on why the watchmaker argument fails

We know the contrivances of human beings whenever we see them. If I should find a bicycle assembled, I wouldn’t have to rock my head trying to discover its source. Everyone who has seen a bicycle knows to what ends they are produced and by whom. We do not have the same knowledge for things occurring in nature. I cannot tell, when I meet an elephant that there was a purposeful designer who wanted it to crash plants.

To say something happened by chance, does not rule out a designer. It could have been experiment and this result was a chance result. It was never planned.

The theist has no reason to limit the being of the universe to this

The only possible explanation for the structure is that it was designed by an intelligent being, not some random physical process.

For what is intelligence? It includes

the capacity for logic, understanding, self-awareness, learning, emotional knowledge, reasoning, planning, creativity, and problem solving

many properties which would rule out the god of theism; an all knowing god can’t learn, reason nor plan. Such a god can’t be creative. We are told, for example if you believe the Abrahamic religions, that god said and it was. In a scenario such as this, the god need only wish and it is.

The question of how did the universe come to be is not made easier in supposing an intelligent designer. I could grant you a designer and ask why must we stop at one designer? If one argues from man made things to the universe, then we see that many things have components built by different people; someone a roof, someone windows and doors and another walls. So, then, we can be certain there is no contradiction in saying there is a designer for trees, another for elephants and another for fish and for all other million of things that exist.

I contend this blogger has not demonstrated his claim.


Dear theist

This is a response- kinda- to this letter directed to atheists. It’s a letter that from the very onset is full of fallacies. I will pick a few and leave the rest for you to name.

The pastor asks

How do you think we got here? Was it a colossal cosmic accident or is there some plan, design or purpose behind our existence? (false dilemma fallacy)

An an atheist or unbeliever, there is no contradiction in answering I don’t know to the question of how we got here. As we do not have any definite knowledge on how we got here, the question of purpose cannot be answered conclusively. We can say our purpose is to propagate more life. But if this is the case, are those, who for one reason or another, do not propagate living purposeless lives?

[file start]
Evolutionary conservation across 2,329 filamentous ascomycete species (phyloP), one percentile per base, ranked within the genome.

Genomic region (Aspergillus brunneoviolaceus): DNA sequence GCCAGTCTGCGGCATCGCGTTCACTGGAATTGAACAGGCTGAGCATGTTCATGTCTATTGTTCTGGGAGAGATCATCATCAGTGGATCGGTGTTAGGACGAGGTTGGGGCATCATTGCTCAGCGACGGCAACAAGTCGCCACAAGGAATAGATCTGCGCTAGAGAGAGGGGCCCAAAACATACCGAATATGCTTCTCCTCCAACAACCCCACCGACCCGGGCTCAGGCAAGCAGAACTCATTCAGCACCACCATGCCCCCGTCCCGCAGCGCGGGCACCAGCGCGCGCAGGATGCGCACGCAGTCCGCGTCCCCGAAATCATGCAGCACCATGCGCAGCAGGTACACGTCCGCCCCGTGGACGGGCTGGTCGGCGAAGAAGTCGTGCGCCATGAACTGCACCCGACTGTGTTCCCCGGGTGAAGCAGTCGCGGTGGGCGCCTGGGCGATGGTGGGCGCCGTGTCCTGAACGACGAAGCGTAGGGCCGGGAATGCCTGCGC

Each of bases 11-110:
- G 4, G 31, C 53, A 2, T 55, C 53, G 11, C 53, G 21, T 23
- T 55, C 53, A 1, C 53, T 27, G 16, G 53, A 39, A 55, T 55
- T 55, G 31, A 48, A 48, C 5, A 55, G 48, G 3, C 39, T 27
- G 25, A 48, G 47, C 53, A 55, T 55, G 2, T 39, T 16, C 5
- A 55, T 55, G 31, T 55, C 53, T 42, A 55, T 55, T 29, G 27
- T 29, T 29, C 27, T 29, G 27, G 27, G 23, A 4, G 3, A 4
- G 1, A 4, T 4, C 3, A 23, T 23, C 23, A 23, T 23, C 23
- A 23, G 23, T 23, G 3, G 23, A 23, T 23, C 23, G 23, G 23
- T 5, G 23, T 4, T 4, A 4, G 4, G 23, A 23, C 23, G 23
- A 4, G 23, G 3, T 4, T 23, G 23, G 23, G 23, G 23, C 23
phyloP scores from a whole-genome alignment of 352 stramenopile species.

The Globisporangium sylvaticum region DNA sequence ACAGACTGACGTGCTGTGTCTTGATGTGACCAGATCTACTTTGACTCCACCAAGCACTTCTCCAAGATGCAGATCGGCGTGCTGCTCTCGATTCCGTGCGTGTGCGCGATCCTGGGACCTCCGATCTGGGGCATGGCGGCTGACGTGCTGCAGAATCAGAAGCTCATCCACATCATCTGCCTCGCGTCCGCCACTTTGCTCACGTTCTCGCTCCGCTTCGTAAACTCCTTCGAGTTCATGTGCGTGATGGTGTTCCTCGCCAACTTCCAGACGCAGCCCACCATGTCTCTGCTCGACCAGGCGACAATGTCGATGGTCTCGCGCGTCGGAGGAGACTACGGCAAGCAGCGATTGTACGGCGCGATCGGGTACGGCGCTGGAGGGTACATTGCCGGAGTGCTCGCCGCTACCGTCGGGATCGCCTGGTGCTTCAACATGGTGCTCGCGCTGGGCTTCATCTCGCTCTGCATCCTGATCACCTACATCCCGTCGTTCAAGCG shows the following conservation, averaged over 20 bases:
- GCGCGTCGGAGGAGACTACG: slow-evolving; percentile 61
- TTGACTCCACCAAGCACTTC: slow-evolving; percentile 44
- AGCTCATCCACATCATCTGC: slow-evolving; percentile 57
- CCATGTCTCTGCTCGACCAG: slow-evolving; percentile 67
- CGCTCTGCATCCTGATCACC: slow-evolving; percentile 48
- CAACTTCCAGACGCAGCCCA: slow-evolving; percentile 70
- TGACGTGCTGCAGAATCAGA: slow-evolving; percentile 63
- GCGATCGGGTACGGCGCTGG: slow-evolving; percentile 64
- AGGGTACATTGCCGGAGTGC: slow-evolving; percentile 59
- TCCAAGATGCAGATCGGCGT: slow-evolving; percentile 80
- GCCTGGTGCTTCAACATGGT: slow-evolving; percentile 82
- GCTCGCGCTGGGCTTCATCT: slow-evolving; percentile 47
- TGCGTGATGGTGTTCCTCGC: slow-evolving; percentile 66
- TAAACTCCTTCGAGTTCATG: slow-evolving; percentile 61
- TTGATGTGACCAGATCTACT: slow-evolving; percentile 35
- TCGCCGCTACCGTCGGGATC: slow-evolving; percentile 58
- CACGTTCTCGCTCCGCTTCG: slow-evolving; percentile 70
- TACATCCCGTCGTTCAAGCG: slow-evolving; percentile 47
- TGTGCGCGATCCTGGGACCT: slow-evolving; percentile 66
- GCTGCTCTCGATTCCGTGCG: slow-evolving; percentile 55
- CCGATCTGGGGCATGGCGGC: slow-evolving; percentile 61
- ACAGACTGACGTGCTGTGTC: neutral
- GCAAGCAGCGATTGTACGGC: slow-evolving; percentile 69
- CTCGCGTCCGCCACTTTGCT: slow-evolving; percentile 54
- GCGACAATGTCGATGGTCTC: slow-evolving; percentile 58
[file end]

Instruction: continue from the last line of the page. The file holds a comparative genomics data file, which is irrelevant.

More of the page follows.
The next question follows a wrong assumption.

 If we are here by cosmic accident, who is right and who is wrong, and what rules should we live by?

I don’t know how we got here or even why but that doesn’t stop us from working out a way to live that promotes peaceful coexistence.

If theists believed and acted like they believed their gods existed, some of the things we see around us would not happen. So to write

 If there is no ultimate arbitrator then I would assume that we are not accountable to anyone which means that the rules we make are based upon current opinion, force of autocratic power or democratic vote

is in my view to be blind to history and reality. We don’t need an ultimate arbitrator. We need just a few intolerant people to be adamant about something and it may become law.

I am certain there is a fallacy involved in this next question

You say that there are some things inherent in us that define what is right and wrong, but if we are cosmic accidents is anything really inherent or does each of us have to figure out life and sometimes we discover similarities in our experience and we conclude that our similarities mean something is inherent.

Our first parents (taking liberties here) can be cosmic accidents but we have what is called accumulated history and knowledge of the race that has contributed in promoting life. Over time, these habits, tendencies become part of the group psychology. It is not rocket science. And I don’t think there is any contradiction in finding a product of a cosmic accident having some inherent properties.